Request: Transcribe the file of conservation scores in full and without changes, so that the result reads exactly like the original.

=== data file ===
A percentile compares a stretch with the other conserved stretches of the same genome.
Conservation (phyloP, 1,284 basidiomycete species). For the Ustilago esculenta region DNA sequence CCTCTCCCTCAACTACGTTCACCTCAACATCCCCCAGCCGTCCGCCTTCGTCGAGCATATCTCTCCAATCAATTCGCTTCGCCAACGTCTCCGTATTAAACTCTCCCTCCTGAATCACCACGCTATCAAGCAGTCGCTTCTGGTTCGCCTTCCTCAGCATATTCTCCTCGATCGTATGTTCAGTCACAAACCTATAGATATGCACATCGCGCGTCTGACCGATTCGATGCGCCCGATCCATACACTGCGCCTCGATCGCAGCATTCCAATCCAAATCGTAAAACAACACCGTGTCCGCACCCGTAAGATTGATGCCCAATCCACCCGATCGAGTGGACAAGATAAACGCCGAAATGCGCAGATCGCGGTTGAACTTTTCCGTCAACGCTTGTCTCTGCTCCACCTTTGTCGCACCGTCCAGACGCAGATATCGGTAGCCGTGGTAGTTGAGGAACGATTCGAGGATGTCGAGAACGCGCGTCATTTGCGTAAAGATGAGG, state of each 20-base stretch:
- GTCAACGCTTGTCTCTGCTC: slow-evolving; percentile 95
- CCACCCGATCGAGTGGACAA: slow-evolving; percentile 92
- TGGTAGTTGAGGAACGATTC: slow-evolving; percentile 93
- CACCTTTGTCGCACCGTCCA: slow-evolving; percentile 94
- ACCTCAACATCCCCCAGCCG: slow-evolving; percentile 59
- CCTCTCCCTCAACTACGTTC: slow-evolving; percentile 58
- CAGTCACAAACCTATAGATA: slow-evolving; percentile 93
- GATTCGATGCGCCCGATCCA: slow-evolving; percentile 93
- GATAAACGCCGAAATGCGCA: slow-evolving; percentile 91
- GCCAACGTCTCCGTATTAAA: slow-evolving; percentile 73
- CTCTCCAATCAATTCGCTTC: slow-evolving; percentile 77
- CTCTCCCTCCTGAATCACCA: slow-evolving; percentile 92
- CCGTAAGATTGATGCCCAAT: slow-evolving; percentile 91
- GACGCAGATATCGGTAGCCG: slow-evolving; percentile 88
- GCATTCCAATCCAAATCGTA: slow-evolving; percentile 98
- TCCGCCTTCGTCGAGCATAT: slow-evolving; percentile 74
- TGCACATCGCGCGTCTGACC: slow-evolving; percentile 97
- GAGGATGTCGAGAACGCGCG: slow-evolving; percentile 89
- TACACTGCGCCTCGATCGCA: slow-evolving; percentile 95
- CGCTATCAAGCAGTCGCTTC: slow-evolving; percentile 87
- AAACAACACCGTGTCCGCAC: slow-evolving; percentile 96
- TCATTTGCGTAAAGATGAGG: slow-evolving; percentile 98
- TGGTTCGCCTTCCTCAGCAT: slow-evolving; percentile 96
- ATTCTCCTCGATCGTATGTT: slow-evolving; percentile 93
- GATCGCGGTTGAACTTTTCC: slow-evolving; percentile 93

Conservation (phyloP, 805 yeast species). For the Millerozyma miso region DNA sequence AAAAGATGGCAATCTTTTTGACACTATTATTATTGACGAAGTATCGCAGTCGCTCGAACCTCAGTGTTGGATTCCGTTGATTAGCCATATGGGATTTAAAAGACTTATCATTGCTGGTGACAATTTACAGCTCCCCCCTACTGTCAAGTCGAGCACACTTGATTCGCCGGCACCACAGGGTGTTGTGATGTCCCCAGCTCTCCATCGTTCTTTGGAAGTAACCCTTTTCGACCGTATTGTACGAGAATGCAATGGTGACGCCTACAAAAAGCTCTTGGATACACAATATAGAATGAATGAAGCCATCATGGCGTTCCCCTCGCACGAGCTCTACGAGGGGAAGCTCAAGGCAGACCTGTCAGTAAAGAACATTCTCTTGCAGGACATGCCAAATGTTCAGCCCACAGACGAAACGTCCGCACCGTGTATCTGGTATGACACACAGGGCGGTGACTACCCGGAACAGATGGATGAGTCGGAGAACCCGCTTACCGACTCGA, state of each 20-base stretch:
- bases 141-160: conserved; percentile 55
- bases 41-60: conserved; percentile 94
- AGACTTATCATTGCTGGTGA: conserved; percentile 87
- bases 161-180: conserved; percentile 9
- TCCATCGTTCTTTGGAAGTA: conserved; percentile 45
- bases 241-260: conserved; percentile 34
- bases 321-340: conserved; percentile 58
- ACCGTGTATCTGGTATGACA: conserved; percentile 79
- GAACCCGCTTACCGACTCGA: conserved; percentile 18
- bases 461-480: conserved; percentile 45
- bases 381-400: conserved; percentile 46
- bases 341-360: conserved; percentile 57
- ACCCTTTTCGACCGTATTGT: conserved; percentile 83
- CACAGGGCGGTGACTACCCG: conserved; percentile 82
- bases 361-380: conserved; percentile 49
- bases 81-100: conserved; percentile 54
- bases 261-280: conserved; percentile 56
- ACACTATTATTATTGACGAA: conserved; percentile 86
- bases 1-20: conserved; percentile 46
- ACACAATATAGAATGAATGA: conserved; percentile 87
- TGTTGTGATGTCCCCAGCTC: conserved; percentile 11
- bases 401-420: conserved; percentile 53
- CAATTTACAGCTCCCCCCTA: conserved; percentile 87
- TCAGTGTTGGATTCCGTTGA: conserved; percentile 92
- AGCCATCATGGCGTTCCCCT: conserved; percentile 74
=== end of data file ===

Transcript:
A percentile compares a stretch with the other conserved stretches of the same genome.
Conservation (phyloP, 1,284 basidiomycete species). For the Ustilago esculenta region DNA sequence CCTCTCCCTCAACTACGTTCACCTCAACATCCCCCAGCCGTCCGCCTTCGTCGAGCATATCTCTCCAATCAATTCGCTTCGCCAACGTCTCCGTATTAAACTCTCCCTCCTGAATCACCACGCTATCAAGCAGTCGCTTCTGGTTCGCCTTCCTCAGCATATTCTCCTCGATCGTATGTTCAGTCACAAACCTATAGATATGCACATCGCGCGTCTGACCGATTCGATGCGCCCGATCCATACACTGCGCCTCGATCGCAGCATTCCAATCCAAATCGTAAAACAACACCGTGTCCGCACCCGTAAGATTGATGCCCAATCCACCCGATCGAGTGGACAAGATAAACGCCGAAATGCGCAGATCGCGGTTGAACTTTTCCGTCAACGCTTGTCTCTGCTCCACCTTTGTCGCACCGTCCAGACGCAGATATCGGTAGCCGTGGTAGTTGAGGAACGATTCGAGGATGTCGAGAACGCGCGTCATTTGCGTAAAGATGAGG, state of each 20-base stretch:
- GTCAACGCTTGTCTCTGCTC: slow-evolving; percentile 95
- CCACCCGATCGAGTGGACAA: slow-evolving; percentile 92
- TGGTAGTTGAGGAACGATTC: slow-evolving; percentile 93
- CACCTTTGTCGCACCGTCCA: slow-evolving; percentile 94
- ACCTCAACATCCCCCAGCCG: slow-evolving; percentile 59
- CCTCTCCCTCAACTACGTTC: slow-evolving; percentile 58
- CAGTCACAAACCTATAGATA: slow-evolving; percentile 93
- GATTCGATGCGCCCGATCCA: slow-evolving; percentile 93
- GATAAACGCCGAAATGCGCA: slow-evolving; percentile 91
- GCCAACGTCTCCGTATTAAA: slow-evolving; percentile 73
- CTCTCCAATCAATTCGCTTC: slow-evolving; percentile 77
- CTCTCCCTCCTGAATCACCA: slow-evolving; percentile 92
- CCGTAAGATTGATGCCCAAT: slow-evolving; percentile 91
- GACGCAGATATCGGTAGCCG: slow-evolving; percentile 88
- GCATTCCAATCCAAATCGTA: slow-evolving; percentile 98
- TCCGCCTTCGTCGAGCATAT: slow-evolving; percentile 74
- TGCACATCGCGCGTCTGACC: slow-evolving; percentile 97
- GAGGATGTCGAGAACGCGCG: slow-evolving; percentile 89
- TACACTGCGCCTCGATCGCA: slow-evolving; percentile 95
- CGCTATCAAGCAGTCGCTTC: slow-evolving; percentile 87
- AAACAACACCGTGTCCGCAC: slow-evolving; percentile 96
- TCATTTGCGTAAAGATGAGG: slow-evolving; percentile 98
- TGGTTCGCCTTCCTCAGCAT: slow-evolving; percentile 96
- ATTCTCCTCGATCGTATGTT: slow-evolving; percentile 93
- GATCGCGGTTGAACTTTTCC: slow-evolving; percentile 93

Conservation (phyloP, 805 yeast species). For the Millerozyma miso region DNA sequence AAAAGATGGCAATCTTTTTGACACTATTATTATTGACGAAGTATCGCAGTCGCTCGAACCTCAGTGTTGGATTCCGTTGATTAGCCATATGGGATTTAAAAGACTTATCATTGCTGGTGACAATTTACAGCTCCCCCCTACTGTCAAGTCGAGCACACTTGATTCGCCGGCACCACAGGGTGTTGTGATGTCCCCAGCTCTCCATCGTTCTTTGGAAGTAACCCTTTTCGACCGTATTGTACGAGAATGCAATGGTGACGCCTACAAAAAGCTCTTGGATACACAATATAGAATGAATGAAGCCATCATGGCGTTCCCCTCGCACGAGCTCTACGAGGGGAAGCTCAAGGCAGACCTGTCAGTAAAGAACATTCTCTTGCAGGACATGCCAAATGTTCAGCCCACAGACGAAACGTCCGCACCGTGTATCTGGTATGACACACAGGGCGGTGACTACCCGGAACAGATGGATGAGTCGGAGAACCCGCTTACCGACTCGA, state of each 20-base stretch:
- bases 141-160: conserved; percentile 55
- bases 41-60: conserved; percentile 94
- AGACTTATCATTGCTGGTGA: conserved; percentile 87
- bases 161-180: conserved; percentile 9
- TCCATCGTTCTTTGGAAGTA: conserved; percentile 45
- bases 241-260: conserved; percentile 34
- bases 321-340: conserved; percentile 58
- ACCGTGTATCTGGTATGACA: conserved; percentile 79
- GAACCCGCTTACCGACTCGA: conserved; percentile 18
- bases 461-480: conserved; percentile 45
- bases 381-400: conserved; percentile 46
- bases 341-360: conserved; percentile 57
- ACCCTTTTCGACCGTATTGT: conserved; percentile 83
- CACAGGGCGGTGACTACCCG: conserved; percentile 82
- bases 361-380: conserved; percentile 49
- bases 81-100: conserved; percentile 54
- bases 261-280: conserved; percentile 56
- ACACTATTATTATTGACGAA: conserved; percentile 86
- bases 1-20: conserved; percentile 46
- ACACAATATAGAATGAATGA: conserved; percentile 87
- TGTTGTGATGTCCCCAGCTC: conserved; percentile 11
- bases 401-420: conserved; percentile 53
- CAATTTACAGCTCCCCCCTA: conserved; percentile 87
- TCAGTGTTGGATTCCGTTGA: conserved; percentile 92
- AGCCATCATGGCGTTCCCCT: conserved; percentile 74